Virginia Celebrates National Egg Month

May is National Egg Month and the Virginia Department of Agriculture and Consumer Services (VDACS) wants to recognize Virginia’s farmers who produce 696 million eggs (58 million dozen) each year. That’s a lot of eggs: 1 billion 392 million deviled eggs, 232 million three-egg omelets or 87 million pound cakes, assuming eight large eggs per pound.

Eggs are Virginia’s 10th highest ranking agricultural commodity with cash receipts of $89 million last year. Each laying bird produces between 280 to 320 eggs a year, and the United States produces about 75 billion eggs a year, about 10 percent of the world supply.

Large scale operations in Virginia are located in Amelia County, Abingdon and Rockingham County, with many smaller farms located throughout the state. “Eggs are something that can work for both large and small scale farmers,” said Matthew J. Lohr, VDACS Commissioner. “Flocks may range in size from under 500 hens each to flocks comprised of several thousand birds. That’s the beauty of eggs; small farmers can raise them profitably as well as large. We’re very proud of our farmers, large and small, who produce nutritious eggs to help meet the demand in our state.”

New USDA research shows that eggs have 14 percent less cholesterol and significantly more Vitamin D than previously thought. Today’s eggs contain 41 IU of vitamin D, an increase of 64 percent from 2002. One egg provides at least 10 percent of the Recommended Daily Allowance (RDA). Vitamin D plays an important role in calcium absorption, helping to form and maintain strong bones. One large egg contains 6 grams of protein or 12 percent of the RDA. Eggs also contain Leutein, proven to be important for eye health, and Choline, important for memory development. The protein in an egg is nearly perfect as it contains all essential and non-essential amino acids in the correct balance for the human body.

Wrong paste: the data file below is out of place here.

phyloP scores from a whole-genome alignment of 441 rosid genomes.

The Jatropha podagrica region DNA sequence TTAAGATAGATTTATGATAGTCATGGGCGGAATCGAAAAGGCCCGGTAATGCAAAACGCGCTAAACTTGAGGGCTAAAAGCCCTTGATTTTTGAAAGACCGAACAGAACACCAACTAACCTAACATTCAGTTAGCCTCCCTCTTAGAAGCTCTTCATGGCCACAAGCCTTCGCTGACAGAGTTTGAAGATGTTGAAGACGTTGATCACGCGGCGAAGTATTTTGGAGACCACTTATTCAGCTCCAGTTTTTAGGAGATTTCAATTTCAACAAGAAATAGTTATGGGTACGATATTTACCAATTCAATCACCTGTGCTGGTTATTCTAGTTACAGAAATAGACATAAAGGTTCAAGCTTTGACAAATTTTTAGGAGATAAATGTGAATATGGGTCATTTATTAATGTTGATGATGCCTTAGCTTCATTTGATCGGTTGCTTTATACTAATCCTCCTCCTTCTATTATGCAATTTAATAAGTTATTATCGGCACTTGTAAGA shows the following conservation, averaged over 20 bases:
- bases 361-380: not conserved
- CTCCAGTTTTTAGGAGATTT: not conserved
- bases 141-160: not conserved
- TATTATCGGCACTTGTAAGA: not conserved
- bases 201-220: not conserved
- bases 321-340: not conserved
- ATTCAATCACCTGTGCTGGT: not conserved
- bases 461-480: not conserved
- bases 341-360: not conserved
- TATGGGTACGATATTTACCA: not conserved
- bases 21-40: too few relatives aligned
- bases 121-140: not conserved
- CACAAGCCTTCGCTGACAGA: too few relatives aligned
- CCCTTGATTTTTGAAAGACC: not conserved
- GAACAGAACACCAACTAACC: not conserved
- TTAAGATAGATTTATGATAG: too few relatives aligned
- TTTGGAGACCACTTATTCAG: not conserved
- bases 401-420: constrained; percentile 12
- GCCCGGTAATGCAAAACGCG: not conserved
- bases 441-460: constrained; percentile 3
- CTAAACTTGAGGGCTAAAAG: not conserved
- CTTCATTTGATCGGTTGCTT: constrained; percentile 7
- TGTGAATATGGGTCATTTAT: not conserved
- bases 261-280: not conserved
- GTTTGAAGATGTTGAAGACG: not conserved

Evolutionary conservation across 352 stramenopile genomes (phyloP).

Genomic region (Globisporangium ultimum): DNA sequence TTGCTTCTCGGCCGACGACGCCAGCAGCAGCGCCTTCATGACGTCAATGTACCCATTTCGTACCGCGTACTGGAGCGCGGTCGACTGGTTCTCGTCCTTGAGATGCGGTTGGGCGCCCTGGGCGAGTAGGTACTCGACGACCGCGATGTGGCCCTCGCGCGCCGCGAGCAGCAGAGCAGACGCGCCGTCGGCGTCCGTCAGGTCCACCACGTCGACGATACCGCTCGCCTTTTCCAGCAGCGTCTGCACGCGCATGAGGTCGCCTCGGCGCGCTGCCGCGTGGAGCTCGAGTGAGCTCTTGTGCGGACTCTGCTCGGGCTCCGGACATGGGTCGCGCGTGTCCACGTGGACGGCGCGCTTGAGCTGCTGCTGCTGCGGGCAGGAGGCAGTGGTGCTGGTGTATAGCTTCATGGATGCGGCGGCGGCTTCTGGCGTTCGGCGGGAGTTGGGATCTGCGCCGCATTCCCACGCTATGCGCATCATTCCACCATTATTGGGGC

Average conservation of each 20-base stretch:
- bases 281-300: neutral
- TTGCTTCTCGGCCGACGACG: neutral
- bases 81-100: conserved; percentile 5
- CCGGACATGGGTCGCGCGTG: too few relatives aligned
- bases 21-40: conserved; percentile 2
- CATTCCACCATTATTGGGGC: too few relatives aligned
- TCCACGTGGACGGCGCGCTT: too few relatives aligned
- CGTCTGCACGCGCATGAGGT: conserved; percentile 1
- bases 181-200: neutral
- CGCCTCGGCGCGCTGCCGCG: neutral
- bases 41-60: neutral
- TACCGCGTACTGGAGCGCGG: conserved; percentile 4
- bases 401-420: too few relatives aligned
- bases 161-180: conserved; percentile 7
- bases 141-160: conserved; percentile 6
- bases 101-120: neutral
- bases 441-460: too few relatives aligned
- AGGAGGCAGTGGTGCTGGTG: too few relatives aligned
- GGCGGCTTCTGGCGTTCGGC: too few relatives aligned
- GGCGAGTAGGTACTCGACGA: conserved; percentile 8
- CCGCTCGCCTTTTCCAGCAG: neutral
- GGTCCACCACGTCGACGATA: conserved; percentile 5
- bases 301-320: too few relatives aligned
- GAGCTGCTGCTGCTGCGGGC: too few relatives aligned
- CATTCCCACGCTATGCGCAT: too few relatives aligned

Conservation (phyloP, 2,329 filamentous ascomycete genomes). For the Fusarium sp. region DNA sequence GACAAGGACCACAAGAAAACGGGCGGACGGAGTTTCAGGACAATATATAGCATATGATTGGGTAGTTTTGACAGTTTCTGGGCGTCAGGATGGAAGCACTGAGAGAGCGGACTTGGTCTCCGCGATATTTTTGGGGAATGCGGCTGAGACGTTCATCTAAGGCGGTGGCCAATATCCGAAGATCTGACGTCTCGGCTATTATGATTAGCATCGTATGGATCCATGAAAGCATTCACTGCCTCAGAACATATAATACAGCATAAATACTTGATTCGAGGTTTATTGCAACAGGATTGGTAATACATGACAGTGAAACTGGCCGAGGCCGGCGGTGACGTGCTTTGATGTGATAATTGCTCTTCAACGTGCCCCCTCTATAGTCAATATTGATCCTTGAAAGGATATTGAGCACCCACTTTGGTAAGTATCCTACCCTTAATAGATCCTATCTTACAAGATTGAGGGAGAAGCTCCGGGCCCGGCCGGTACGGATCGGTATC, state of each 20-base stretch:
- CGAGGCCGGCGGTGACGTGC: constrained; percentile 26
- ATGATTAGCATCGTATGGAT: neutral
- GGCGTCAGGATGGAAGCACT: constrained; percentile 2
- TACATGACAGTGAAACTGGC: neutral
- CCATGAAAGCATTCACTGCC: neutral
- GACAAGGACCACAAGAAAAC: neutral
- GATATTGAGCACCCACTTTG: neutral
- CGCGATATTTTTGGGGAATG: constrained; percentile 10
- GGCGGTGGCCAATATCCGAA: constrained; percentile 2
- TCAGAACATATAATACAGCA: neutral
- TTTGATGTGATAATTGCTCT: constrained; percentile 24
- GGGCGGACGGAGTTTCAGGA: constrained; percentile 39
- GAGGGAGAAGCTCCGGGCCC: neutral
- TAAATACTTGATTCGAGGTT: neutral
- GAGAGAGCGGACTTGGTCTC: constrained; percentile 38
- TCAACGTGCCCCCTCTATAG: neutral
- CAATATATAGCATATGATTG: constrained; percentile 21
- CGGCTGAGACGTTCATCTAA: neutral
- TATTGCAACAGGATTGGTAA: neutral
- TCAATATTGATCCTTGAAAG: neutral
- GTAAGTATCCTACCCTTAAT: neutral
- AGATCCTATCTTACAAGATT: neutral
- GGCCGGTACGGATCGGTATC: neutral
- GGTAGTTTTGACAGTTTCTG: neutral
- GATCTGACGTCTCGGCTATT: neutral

“One egg has lots of vitamins and minerals for just 70 calories,” said Lohr. “Nutrients in eggs can play a role in weight management, muscle strength, healthy pregnancy, brain function, eye health and more, and they are a great way to buy local products. Consumers who search VirginiaGrown.com for eggs will find 22 pages of listings where they can purchase local eggs. These include Farmers’ Markets, CSA subscriptions, farms, grocery stores and specialty shops. Under ‘more information,’ each listing also has contact information and directions as well as a full product list.”

Courtesy VDACS


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